Mental Health During the Pandemic

Mental+Health+During+the+Pandemic

Kasen Christensen

Since the initial shutdown of world’s societies in 2020 caused by the virally infectious Coronavirus, students across the world have been placed in a learning situation like no other in history. Due to the lack of technology and adequate resources during previous school shutdowns, students never had to experience what students today have been put through. Learning remotely through Zoom and Google meetings, online submissions of assignments and tests, and a required grasp of educational independence all struck students abruptly within a matter of months. Some students took this drastic change better than others, but some have knowingly or unknowingly been suffering from dangerous side effects of this new learning style. 

The most damaging of these side effects is the stress. When a person’s routine or way of life suddenly changes direction, many people experience an increase of anxiety and other forms of stress. Along with the Covid guidelines posted, the CDC has released information on the stress and mental trauma that may have arisen. In an update posted last summer, the CDC addressed the potential feelings of loneliness, stress, and anxiety people may be experiencing. Some of the official tips released by the CDC to help deal with these feelings include practicing breathing control and meditation techniques, frequent exercise, healthy eating, connecting with others in whatever ways one feels comfortable with.

Meditation and breathing techniques have been scientifically proven to help calm the mind and reduce stress. In an article published by Harvard Health Publishing, the researchers recommended practicing deep breathing so as to fully fill the lungs with oxygen. “Shallow breathing limits the diaphragm’s range of motion,” the researchers say. “The lowest part of the lungs doesn’t get a full share of oxygenated air. That can make you feel short of breath and anxious.” The article concluded that simply by practicing proper breathing or forms of meditation, stress and anxiety can be reduced which can, in turn, protect the immune system, help maintain a stable blood pressure, and increase the quality of experiencing day to day events.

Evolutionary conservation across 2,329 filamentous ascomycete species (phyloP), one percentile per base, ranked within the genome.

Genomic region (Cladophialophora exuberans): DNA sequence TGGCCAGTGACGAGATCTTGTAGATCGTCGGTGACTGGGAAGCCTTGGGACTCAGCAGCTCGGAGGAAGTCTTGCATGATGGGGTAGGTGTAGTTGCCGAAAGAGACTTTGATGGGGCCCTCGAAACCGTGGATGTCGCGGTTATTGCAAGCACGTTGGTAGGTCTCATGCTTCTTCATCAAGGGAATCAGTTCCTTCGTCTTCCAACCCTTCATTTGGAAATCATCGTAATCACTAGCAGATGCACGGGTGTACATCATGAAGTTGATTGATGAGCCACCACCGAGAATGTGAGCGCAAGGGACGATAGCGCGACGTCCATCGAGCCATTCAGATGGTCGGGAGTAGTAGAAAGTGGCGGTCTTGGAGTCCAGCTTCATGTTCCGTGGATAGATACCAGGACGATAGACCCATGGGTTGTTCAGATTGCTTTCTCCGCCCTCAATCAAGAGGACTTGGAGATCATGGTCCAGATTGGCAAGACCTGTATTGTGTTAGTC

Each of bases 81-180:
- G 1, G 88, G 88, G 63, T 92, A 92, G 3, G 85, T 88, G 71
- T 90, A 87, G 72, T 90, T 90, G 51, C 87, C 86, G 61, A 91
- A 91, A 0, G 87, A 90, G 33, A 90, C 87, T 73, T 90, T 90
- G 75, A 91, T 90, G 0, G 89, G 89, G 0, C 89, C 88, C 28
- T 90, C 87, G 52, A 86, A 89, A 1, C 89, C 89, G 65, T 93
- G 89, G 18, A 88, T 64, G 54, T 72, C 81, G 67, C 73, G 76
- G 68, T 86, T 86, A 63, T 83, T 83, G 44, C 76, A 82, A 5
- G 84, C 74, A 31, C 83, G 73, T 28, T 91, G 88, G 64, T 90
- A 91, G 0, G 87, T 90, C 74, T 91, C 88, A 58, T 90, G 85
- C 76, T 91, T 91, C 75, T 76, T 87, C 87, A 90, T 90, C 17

Just as the CDC recommended, healthy eating and exercising habits are one of the best ways to combat feelings of stress. Consistent exercise is essential for reducing stress, and it is best supported by a properly balanced diet. According to the American Heart Association, it is important to try and complete at least 30 minutes of moderate physical activities 5 times a week for a weekly total of 150 minutes. Anything from simple cardio like walking or swimming, to muscle strengthening activities like weight lifting can dramatically increase a person’s performance and fitness and therefore reduces stress.

Finally, the CDC recommends safely connecting with people as much as possible (depending on what the individual experiencing stress is comfortable with, of course). Studies have shown that simple, daily interactions with other people can provide a social support system that changes the hormonal balances in a person’s brain. According to an article titled “Socialization and Altruistic Acts as Stress Relief” published by the website MentalHelp.net, “adequate amounts of social support are associated with increases in levels of a hormone called oxytocin, which functions to decrease anxiety levels and stimulate the parasympathetic nervous system calming down responses.” Essentially, even the simplest of social support systems are crucial to the chemical stability of the brain. If a person loses connection with their social support system, anxiety and stress levels can skyrocket at an extreme rate.

In conclusion, students are experiencing an all time high risk rate for dangerous mental complications derived from stress. It is imperative that measures are taken to help students manage the potentially negative effects of this stress and work towards having a healthy and positive experience in the current state of the education system.

Poster on stress prevention during the coronavirus pandemic, From CDC official website